Before you fire off a stinging e-mail, consider what happens next

Electronic communications have been a boon for sole practitioners, offering new freedoms and efficiencies in the legal marketplace.

Yet unlike formal paper correspondence, conversing in real time with mouse clicks and send buttons can lead to spontaneous, ill-advised exchanges that are not well-planned. With many solos using a single e-mail address for all purposes, moreover, the line between professional and personal contacts can blur.

In the following discipline cases, attorney e-mails were held to violate applicable ethical standards. While the e-mail content in question is clearly out of bounds in most instances, some of the scenarios are closer calls on the spectrum of free expression.

The takeaway from these decisions is that the online world never forgets, and no e-mail is ever off the record. So before you click, take a moment to reflect, consult with colleagues and when in doubt, discard, don’t send.

Free advice to acquaintance

In Attorney Grievance Commission v. Elmendorf, 946 A.2d 542 (Md. 2008), an attorney
received an e-mail inquiry from a social acquaintance, asking whether a one-year separation was required for a no-fault divorce in the state. In a “brief, off-the-cuff response,” the attorney e-mailed back that the court would not “question” compliance with the one-year separation requirement “so long as the parties say that it has been a year.”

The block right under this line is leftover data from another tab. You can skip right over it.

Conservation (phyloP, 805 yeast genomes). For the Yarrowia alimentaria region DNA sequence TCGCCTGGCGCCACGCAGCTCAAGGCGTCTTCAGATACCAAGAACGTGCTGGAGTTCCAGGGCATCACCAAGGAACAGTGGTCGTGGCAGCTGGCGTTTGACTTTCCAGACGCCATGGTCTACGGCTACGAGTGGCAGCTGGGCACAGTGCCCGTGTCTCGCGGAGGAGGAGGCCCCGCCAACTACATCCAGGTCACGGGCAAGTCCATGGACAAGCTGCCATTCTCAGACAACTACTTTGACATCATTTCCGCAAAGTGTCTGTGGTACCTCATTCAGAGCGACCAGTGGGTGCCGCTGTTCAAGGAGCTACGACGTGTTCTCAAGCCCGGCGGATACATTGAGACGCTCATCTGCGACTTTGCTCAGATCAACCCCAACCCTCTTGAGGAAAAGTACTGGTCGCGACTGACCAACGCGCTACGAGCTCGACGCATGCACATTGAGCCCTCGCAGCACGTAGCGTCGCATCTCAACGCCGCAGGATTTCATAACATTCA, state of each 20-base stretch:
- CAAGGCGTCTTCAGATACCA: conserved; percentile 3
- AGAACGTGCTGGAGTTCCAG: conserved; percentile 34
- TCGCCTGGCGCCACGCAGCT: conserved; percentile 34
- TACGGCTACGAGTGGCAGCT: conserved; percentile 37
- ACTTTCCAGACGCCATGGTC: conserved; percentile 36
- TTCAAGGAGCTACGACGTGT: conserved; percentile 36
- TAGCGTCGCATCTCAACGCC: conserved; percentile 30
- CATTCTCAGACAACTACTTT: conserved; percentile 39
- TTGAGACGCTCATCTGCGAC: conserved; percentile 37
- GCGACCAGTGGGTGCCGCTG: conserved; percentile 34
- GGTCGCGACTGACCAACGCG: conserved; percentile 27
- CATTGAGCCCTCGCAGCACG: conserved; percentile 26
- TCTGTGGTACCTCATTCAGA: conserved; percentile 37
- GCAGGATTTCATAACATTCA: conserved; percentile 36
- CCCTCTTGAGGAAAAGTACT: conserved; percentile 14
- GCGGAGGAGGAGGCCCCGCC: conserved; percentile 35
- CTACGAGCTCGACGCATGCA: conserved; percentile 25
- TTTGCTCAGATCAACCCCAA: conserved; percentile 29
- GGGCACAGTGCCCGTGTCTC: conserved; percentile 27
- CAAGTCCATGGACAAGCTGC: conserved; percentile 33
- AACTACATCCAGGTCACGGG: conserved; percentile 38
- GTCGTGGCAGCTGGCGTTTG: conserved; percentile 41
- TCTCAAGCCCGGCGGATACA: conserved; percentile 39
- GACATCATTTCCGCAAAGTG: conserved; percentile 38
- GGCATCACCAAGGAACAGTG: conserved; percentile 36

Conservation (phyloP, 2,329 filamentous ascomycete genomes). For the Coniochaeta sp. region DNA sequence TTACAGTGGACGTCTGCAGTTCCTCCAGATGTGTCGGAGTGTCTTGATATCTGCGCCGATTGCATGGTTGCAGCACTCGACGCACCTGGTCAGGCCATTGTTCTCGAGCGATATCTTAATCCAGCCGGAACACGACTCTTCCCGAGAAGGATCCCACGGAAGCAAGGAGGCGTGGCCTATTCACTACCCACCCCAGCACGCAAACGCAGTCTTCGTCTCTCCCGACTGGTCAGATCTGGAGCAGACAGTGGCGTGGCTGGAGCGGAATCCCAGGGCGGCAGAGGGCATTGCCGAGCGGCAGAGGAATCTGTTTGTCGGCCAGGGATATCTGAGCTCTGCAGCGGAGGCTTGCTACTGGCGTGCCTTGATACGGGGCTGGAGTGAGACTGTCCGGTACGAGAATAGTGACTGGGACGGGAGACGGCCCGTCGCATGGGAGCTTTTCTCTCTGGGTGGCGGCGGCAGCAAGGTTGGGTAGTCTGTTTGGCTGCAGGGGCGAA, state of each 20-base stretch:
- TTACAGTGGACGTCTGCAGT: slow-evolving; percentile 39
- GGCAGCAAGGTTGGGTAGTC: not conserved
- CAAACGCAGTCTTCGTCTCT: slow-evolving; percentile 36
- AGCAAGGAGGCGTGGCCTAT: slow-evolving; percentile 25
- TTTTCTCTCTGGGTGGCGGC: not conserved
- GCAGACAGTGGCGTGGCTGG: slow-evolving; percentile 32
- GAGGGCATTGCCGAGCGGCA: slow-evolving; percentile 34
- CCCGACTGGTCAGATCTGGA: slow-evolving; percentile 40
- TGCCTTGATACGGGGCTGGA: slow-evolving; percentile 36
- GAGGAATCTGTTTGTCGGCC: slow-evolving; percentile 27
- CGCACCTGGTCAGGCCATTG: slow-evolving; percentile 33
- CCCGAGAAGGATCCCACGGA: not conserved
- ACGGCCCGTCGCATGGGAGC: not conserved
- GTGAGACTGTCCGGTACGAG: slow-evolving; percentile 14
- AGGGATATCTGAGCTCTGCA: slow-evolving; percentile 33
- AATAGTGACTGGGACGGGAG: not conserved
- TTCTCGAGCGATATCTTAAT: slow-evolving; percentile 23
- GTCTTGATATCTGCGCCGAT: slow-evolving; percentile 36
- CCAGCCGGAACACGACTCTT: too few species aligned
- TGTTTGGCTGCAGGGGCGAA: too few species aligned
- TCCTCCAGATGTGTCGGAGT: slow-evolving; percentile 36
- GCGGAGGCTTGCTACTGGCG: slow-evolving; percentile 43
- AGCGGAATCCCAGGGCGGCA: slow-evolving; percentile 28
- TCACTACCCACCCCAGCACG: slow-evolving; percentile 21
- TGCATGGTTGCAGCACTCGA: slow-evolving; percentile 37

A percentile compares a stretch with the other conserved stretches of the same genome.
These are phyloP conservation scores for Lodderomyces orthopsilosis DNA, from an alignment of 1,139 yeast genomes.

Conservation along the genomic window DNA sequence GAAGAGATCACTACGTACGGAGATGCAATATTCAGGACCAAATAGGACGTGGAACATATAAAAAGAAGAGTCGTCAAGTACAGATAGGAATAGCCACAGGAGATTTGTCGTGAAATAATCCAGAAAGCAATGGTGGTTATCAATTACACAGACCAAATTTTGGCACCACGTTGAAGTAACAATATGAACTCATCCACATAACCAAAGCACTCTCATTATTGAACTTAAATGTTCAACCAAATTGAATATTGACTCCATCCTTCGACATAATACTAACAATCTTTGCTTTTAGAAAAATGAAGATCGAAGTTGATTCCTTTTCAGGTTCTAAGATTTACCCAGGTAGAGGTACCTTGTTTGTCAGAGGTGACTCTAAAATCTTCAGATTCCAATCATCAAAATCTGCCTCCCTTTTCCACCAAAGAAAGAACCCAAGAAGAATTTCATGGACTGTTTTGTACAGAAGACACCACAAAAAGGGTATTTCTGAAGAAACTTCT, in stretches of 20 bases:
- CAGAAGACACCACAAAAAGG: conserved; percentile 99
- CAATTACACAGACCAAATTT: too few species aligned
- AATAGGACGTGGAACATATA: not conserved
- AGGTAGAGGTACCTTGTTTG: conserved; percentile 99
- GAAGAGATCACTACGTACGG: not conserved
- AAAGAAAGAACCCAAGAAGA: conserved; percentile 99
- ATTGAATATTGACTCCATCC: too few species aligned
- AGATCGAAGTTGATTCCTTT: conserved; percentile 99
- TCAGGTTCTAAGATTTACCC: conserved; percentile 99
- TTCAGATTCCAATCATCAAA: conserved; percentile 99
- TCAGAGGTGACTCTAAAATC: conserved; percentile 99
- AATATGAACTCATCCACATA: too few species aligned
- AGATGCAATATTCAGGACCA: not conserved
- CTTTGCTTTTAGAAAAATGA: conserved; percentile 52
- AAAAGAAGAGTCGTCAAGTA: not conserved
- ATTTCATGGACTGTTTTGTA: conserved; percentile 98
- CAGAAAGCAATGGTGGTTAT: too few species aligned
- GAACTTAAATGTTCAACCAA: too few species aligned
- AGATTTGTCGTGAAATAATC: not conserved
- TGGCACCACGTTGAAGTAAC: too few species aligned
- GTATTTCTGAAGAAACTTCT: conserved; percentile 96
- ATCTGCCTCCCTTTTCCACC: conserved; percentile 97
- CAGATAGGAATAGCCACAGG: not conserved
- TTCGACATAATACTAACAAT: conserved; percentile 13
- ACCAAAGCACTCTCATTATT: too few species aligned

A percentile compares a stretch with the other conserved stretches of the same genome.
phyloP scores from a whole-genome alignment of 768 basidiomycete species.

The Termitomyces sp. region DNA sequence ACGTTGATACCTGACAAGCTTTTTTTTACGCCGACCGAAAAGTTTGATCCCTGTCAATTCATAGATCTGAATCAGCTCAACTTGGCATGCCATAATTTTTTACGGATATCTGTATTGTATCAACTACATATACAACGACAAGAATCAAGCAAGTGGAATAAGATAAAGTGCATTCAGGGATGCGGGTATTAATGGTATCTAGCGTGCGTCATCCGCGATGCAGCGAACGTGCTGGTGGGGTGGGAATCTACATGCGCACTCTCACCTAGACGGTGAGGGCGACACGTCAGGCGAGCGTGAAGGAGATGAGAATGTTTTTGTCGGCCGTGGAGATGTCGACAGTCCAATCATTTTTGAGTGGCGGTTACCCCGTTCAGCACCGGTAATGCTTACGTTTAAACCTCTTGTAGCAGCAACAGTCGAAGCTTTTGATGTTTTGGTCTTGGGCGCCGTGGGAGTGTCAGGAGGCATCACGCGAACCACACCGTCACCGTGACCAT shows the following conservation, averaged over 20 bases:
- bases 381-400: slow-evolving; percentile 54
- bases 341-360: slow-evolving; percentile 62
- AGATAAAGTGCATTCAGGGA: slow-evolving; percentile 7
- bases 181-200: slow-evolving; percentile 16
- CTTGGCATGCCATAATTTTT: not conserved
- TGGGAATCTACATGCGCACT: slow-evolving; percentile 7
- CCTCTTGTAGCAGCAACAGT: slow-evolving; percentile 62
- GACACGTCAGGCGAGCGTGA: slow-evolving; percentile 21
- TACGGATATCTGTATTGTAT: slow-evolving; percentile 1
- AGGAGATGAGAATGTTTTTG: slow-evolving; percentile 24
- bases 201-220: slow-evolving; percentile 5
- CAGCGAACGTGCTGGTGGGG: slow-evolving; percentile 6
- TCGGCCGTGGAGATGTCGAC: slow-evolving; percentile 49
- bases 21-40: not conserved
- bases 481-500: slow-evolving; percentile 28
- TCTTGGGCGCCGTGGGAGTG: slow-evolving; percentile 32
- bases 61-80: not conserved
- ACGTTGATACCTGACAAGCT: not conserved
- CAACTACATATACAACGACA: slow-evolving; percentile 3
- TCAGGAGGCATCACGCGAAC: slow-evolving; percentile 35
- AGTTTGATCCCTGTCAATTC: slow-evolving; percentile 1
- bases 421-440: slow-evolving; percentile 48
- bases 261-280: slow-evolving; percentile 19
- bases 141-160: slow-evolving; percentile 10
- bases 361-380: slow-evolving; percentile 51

Although the court concluded the brief exchange did not give rise to an attorney-client relationship, the lawyer nonetheless received a public reprimand. The e-mail was deemed “prejudicial to the administration of justice” because it “could have given … the impression that intentionally misrepresenting information to the court is acceptable so long as all parties involved set forth the same information.”

Threatening coach over child’s demotion

In Office of Disciplinary Counsel v. Baumgartner, 796 N.E.2d 495 (Ohio 2003), an attorney became angry when her daughter was demoted for a high school track meet. The attorney “sent menacing e-mails to the superintendent and a high school track coach in an attempt to have her daughter put back in the track relay event.” The e-mails “threatened criminal prosecutions and civil lawsuits, none with any apparent basis, if these school officials did not accede to her demand.”